Next question is who holds the copyright to the pictures. This can be either the photographer or the website owner, depending whether (i) the photographer license the pictures to the website, or (ii) assign the copyright of the pictures to the website. Depending on who owns copyright, you go and chase that party. This is because the holder of copyright controls the right to display the pictures.

Next question is what cause do you have to ask for the pictures to be removed from display. In this regard, it is not clear what problem you have with minors. It is also not clear what exactly is "improper credit". I mean, if people who were not involved are credited, does that cause you damage? Can you show that loss/damage?

If you can answer the above, you will be more equipped when you see a lawyer.

Pls do not regard the above as legal advice. It is simple advice to help you structure your thoughts to prepare you when you see a lawyer.

In future, if photographs are disallowed at an event, and you see people carrying cameras, please tell them to leave. If they persist in staying with their cameras to take photos, they will be trespassing and you may put them on notice of such. Depending on the situation, if you have bouncers available you may use them to take reasonable steps to eject the trespassers.
 

Last edited:

MrRempls

New Member
Nov 2, 2009
4
0
0
#9
For obvious reasons I am not going to publicly state some of the answers to the above questions, but my concern about the minors is that from what I have read on other sites it is not lawful to photograph minors without parental consent.

The improper credit was that they are stating that certain performers were there to perform but were not.

It's like saying Metallica played last night when it was really Guns N Roses.... Get that?

They gave credit to a promoter that was not at all involved.

The media web site that the pictures were posted on is for profit. They have advertising all over their site, so essentially they are profiting from the use of the pictures. We hire photographers and do eventually post up the pictures weeks after the event, and do so solely on our website. That alone typically gets us 15,000 hits in a 1-2 week period once we post them up.
 

artspraken

New Member
Aug 7, 2009
1,563
0
0
#10
there are no image rights to singapore. this means if paparazzi take pics of your event, the copyright to those pics may be freely used by the paparazzi at their discretion subject to certain general legal constraints (eg. cannot be obscene etc etc). singapore law follows the general position that the photographer is creator of copyright and therefore has control over it.

you can, however, probably argue trepass if you can show the photographers were asked to leave but failed, neglected or refuse to leave.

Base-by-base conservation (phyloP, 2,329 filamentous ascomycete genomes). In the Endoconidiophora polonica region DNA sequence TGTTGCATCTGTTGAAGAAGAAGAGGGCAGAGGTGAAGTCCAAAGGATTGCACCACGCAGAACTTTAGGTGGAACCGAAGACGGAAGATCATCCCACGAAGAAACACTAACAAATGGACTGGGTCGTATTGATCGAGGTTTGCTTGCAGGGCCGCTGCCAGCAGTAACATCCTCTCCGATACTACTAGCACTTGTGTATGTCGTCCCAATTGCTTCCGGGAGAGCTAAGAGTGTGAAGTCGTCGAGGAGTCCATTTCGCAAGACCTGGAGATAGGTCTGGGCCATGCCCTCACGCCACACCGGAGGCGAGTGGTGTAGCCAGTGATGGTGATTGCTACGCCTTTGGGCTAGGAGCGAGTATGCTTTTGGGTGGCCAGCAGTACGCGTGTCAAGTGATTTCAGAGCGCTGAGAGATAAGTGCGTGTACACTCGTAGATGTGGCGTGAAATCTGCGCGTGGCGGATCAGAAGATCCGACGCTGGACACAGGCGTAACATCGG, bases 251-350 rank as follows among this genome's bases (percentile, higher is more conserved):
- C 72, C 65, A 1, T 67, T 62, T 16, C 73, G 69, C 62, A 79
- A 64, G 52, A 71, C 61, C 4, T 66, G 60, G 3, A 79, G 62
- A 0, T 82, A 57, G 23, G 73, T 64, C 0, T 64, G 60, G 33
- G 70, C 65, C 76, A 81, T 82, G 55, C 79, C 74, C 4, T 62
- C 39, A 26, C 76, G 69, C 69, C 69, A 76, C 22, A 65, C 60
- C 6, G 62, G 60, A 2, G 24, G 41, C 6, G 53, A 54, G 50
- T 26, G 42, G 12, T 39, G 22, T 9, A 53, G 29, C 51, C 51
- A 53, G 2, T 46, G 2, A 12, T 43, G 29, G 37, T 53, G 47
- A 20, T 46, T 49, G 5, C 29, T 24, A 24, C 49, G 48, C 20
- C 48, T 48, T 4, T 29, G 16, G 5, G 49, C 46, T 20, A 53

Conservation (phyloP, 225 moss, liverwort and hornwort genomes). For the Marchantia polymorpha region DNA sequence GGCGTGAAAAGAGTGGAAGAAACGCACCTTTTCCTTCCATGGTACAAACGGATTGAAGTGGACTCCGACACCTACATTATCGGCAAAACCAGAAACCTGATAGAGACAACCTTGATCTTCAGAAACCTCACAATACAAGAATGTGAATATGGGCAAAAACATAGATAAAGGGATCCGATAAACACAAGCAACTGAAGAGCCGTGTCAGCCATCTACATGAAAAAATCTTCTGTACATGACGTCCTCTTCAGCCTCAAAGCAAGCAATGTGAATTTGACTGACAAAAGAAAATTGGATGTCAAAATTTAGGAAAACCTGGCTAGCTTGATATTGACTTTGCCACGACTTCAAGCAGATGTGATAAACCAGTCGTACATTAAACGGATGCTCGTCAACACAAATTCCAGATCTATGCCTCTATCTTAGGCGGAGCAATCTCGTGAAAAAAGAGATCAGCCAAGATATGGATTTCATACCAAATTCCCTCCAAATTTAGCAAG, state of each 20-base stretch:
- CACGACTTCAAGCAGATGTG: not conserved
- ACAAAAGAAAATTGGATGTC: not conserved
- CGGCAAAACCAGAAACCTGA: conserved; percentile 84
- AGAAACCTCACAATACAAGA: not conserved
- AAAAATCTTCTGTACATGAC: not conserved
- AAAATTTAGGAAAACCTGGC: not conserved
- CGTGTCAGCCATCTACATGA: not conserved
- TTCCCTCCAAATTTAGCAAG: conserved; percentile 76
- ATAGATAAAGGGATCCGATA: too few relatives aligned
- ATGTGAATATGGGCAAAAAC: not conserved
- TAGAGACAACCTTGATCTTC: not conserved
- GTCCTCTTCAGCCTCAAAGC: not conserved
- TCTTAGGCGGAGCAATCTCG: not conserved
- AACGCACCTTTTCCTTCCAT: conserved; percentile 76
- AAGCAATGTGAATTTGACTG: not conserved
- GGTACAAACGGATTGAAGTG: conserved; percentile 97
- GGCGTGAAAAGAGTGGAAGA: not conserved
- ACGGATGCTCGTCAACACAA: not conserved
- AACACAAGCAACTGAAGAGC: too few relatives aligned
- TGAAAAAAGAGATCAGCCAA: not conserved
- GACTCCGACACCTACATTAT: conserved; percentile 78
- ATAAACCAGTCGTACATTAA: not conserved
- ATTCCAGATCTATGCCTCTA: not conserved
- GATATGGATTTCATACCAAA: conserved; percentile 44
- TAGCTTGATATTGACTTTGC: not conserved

depending on ur lawyer, he may consider economic torts, or maybe harassment. the difficulty is to prove how there is loss accruing to you as a result of certain photos displayed on another website, and how to quantify that loss. if their credit to a promoter causes u economic loss, then u may have arguable case, subject to rules against damage being too remote.
 

Last edited:

MrRempls

New Member
Nov 2, 2009
4
0
0
#11
Thank you to the above post...


However, my attorney just got back to me and feels as though there is tons of merit here and will be perusing the case.

I am not seeking any monetary compensation I just want the pictures taken down.
 

Last edited:

daredevil123

Moderator
Staff member
Oct 25, 2005
21,662
69
48
lil red dot
#12
For obvious reasons I am not going to publicly state some of the answers to the above questions, but my concern about the minors is that from what I have read on other sites it is not lawful to photograph minors without parental consent.

The improper credit was that they are stating that certain performers were there to perform but were not.

It's like saying Metallica played last night when it was really Guns N Roses.... Get that?

They gave credit to a promoter that was not at all involved.

The media web site that the pictures were posted on is for profit. They have advertising all over their site, so essentially they are profiting from the use of the pictures. We hire photographers and do eventually post up the pictures weeks after the event, and do so solely on our website. That alone typically gets us 15,000 hits in a 1-2 week period once we post them up.
Get a lawyer to write them a letter to remove the pictures. See if they budge. A lot will, when they see a lawyer letter.
 

Status
Not open for further replies.
Top Bottom